The Badui People: Banten, East Java
The remote Kanekes village in Banten, East Java, is filled with steep hills where sugar palm trees, bamboo and wild grass surround a small mountain trail. This is the path leading to the village of the Badui people, an indigenous tribe that lives a strictly traditional life. The area is surrounded by rough mountainous terrain that requires considerable physical effort to trek through. Despite the occasional extreme conditions, the Badui village is still an attractive tourist site as an article in the Jakarta Post explains.
“It can be rough if you’re not used to hiking though,” said Omin, a local guide to the Badui.
Omin makes his living mainly by taking tourists to the kampongs in Badui village while running a motorcycle taxi business in his spare time.
The Badui area covers more than 5,100 hectares of land and is separated into two parts, outer Badui and inner Badui with the closest inner Badui village of Cibeo 12 kilometers away from Ciboleger village. Both accept visitors cordially, but the outer area has more contact with outsiders and is thus more open to travelers.
The path to the Badui village starts in Ciboleger, a gateway to the Badui because of its proximity to Kadu Ketug, an outer Badui kampong. Ciboleger is a couple of hours’ drive away from the Rangkas Bitung turnpike exit.
On the way from Ciboleger to Kadu Ketug, stores selling souvenirs like songket (woven cloth), traditional bags made of tree bark, and grocery shops surround a steep but smooth path that leads to a big stone monument marked with a map of the Badui area. A nearby sign lists dos and don’ts for travelers and welcomes those entering Kadu Ketug, a relatively modern outer Badui kampong with 35 houses and shops that sell daily goods like coffee and cigarettes.
Some of their rules prohibit modern inventions like guitars, video cameras and sound recorders. One rule prohibits the use of soap and toothpaste in rivers.
All traces of modernity disappear past the big stone monument and all the brick houses and neon lights turn into small rattan walled huts and oil-filled lanterns.
Not too far from the monument is the house of Badui village chief Jaro Dainah. He is the liaison between the outside world and the Badui people. All travelers who want to enter the Badui villages must pay homage to him.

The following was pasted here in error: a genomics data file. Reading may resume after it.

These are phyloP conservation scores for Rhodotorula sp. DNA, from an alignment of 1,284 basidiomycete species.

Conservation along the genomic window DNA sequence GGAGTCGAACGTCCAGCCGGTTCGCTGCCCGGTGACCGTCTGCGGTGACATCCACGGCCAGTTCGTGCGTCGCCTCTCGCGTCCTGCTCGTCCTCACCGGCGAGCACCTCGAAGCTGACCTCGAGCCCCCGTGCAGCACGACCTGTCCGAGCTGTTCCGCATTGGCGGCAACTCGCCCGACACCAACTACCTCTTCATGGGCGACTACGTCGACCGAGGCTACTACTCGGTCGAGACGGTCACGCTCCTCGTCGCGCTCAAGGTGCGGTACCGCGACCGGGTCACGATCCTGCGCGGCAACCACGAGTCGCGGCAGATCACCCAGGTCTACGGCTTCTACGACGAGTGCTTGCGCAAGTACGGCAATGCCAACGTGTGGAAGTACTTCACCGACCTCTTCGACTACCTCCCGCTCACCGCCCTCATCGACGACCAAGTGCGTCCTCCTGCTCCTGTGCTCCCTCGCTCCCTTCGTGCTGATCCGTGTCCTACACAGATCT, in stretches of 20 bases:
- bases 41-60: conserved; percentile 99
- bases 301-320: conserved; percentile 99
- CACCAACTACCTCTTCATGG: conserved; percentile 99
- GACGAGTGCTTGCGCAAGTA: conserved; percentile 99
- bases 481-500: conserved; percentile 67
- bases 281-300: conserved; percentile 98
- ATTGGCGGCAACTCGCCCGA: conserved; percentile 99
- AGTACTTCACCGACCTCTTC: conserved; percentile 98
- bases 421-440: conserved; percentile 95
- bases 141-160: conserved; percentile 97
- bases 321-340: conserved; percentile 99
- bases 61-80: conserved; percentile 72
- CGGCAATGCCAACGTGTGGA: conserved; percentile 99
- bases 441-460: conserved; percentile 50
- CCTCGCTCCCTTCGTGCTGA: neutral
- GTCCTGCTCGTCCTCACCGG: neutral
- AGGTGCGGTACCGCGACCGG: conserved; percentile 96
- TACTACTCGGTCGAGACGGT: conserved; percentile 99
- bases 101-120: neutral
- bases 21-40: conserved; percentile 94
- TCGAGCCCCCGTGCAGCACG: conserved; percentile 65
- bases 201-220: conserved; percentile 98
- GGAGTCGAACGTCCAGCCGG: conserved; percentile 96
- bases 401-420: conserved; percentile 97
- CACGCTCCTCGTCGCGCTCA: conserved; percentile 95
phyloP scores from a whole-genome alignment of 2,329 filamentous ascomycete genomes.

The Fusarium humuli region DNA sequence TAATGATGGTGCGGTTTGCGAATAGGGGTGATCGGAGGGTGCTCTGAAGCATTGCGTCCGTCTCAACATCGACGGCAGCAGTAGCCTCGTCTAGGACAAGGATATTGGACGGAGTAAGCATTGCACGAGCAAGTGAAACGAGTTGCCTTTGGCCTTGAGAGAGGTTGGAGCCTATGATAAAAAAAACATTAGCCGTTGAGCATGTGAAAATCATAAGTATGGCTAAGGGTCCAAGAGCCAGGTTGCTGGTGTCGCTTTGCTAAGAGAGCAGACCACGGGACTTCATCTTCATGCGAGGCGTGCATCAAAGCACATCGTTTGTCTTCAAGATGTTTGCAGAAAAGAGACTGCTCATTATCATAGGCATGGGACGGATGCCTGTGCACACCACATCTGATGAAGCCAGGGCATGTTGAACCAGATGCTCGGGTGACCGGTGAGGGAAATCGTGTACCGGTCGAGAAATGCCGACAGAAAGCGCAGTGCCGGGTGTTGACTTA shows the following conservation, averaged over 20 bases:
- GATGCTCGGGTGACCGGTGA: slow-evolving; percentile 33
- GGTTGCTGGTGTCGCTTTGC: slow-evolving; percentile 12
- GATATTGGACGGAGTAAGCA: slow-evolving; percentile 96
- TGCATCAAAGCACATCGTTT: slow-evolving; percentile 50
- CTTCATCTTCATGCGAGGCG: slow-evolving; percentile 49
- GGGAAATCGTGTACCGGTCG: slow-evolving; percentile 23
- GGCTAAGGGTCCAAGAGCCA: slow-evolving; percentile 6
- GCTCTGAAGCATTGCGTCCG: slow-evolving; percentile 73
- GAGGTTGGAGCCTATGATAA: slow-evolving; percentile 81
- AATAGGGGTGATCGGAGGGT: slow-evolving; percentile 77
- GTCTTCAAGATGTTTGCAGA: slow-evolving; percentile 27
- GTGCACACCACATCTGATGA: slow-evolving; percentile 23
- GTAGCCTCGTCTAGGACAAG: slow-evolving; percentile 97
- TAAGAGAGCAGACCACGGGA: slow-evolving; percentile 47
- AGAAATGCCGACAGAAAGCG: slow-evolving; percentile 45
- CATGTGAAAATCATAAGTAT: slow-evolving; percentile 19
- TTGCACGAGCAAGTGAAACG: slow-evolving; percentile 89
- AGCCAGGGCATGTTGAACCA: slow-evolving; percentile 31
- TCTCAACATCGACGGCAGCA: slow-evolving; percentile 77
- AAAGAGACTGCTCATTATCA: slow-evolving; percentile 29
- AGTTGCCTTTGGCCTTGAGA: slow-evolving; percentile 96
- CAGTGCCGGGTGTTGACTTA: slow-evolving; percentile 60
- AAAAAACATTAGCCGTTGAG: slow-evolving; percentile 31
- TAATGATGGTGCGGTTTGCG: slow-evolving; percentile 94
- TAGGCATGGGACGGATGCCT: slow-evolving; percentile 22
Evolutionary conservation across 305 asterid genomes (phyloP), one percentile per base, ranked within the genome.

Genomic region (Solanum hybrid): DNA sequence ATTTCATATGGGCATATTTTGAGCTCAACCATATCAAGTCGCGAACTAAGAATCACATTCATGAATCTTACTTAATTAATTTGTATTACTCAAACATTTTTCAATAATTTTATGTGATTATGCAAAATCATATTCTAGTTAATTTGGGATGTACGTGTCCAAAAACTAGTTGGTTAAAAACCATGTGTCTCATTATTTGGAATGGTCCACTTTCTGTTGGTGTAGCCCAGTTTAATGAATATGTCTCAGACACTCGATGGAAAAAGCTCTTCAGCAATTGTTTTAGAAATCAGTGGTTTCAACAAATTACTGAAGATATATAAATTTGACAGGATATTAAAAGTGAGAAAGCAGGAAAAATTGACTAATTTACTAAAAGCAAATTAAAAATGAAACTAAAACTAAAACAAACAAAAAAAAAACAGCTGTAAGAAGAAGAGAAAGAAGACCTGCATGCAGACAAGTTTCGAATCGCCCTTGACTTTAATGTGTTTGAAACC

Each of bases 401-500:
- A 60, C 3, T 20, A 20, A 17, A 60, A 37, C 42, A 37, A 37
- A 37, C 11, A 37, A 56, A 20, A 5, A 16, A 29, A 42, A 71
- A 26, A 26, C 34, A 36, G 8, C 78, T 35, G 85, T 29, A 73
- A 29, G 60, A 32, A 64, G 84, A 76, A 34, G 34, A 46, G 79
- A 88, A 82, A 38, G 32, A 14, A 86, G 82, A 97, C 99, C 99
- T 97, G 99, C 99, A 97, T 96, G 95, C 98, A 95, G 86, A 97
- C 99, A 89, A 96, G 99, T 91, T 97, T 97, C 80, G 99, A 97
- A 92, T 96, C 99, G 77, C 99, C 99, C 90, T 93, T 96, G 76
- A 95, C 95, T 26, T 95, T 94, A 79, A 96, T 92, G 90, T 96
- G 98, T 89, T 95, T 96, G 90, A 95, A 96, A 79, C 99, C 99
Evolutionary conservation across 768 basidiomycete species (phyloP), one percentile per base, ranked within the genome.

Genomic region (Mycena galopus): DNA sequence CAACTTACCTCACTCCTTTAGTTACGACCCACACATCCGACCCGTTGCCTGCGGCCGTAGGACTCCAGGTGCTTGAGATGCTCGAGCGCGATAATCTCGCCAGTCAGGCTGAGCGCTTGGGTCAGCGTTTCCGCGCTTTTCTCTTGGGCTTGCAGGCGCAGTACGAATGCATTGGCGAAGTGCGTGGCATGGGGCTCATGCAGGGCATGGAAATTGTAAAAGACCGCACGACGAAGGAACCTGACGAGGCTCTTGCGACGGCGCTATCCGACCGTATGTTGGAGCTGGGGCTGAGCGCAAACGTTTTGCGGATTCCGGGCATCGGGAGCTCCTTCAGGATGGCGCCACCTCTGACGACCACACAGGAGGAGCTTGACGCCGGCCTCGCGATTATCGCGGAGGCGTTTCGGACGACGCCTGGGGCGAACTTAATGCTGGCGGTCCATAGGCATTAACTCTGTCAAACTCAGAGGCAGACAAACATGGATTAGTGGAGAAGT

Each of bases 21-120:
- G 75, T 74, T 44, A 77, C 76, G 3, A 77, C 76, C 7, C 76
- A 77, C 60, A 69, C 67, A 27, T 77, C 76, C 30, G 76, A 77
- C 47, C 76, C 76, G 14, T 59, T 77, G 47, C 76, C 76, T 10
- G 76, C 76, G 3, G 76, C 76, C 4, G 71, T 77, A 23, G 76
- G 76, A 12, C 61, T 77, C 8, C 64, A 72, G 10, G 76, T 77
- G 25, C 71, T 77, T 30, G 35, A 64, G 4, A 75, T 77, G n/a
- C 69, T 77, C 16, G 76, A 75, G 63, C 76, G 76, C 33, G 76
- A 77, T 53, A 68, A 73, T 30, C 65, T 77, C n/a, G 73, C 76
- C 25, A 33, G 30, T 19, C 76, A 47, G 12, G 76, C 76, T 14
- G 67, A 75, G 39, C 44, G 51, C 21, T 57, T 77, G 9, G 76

“All travelers must also pay homage to each kampong chief,” said Jaro Dainah.
Seventeen people have signed his guestbook this month and many
of them have spent a night or two in his hut.
“We get a lot of visitors during the middle of the year, after or before that we just get occasional hikers and students,” he said.
His hut, like many other Badui huts, is a rumah panggung, a house built on wooden stilts placed on rocks or dug into the ground. Layers of thick bamboo shoots make up the floor that, according to Badui customs, must remain above the ground, while tiers of sugar palm leaves tied to the top of the wooden stilts act as the roof.
Further behind his house is a mountain trail leading into more Badui kampongs that can take a whole day to traverse. The Badui people live on a mountain in small homes surrounded by forests and small rice fields and they live independently from the outside world, although they occasionally venture out to other cities like Bandung and Jakarta to sell their handicrafts, brown sugar and honey. Even so, the Badui reject motorized vehicles as well as footwear and always move around barefoot while in the kampong.
Despite the challenging way of life, the Badui exude a tough but calm demeanor as portrayed by Jaro Saidi, chief of the Kadu Keteur kampong, who is also the leader of all kampong chiefs. The farmer — who claims to be 100 years old — looks like he is still in his 80s and is still going strong, something that he may have acquired from living the Badui lifestyle.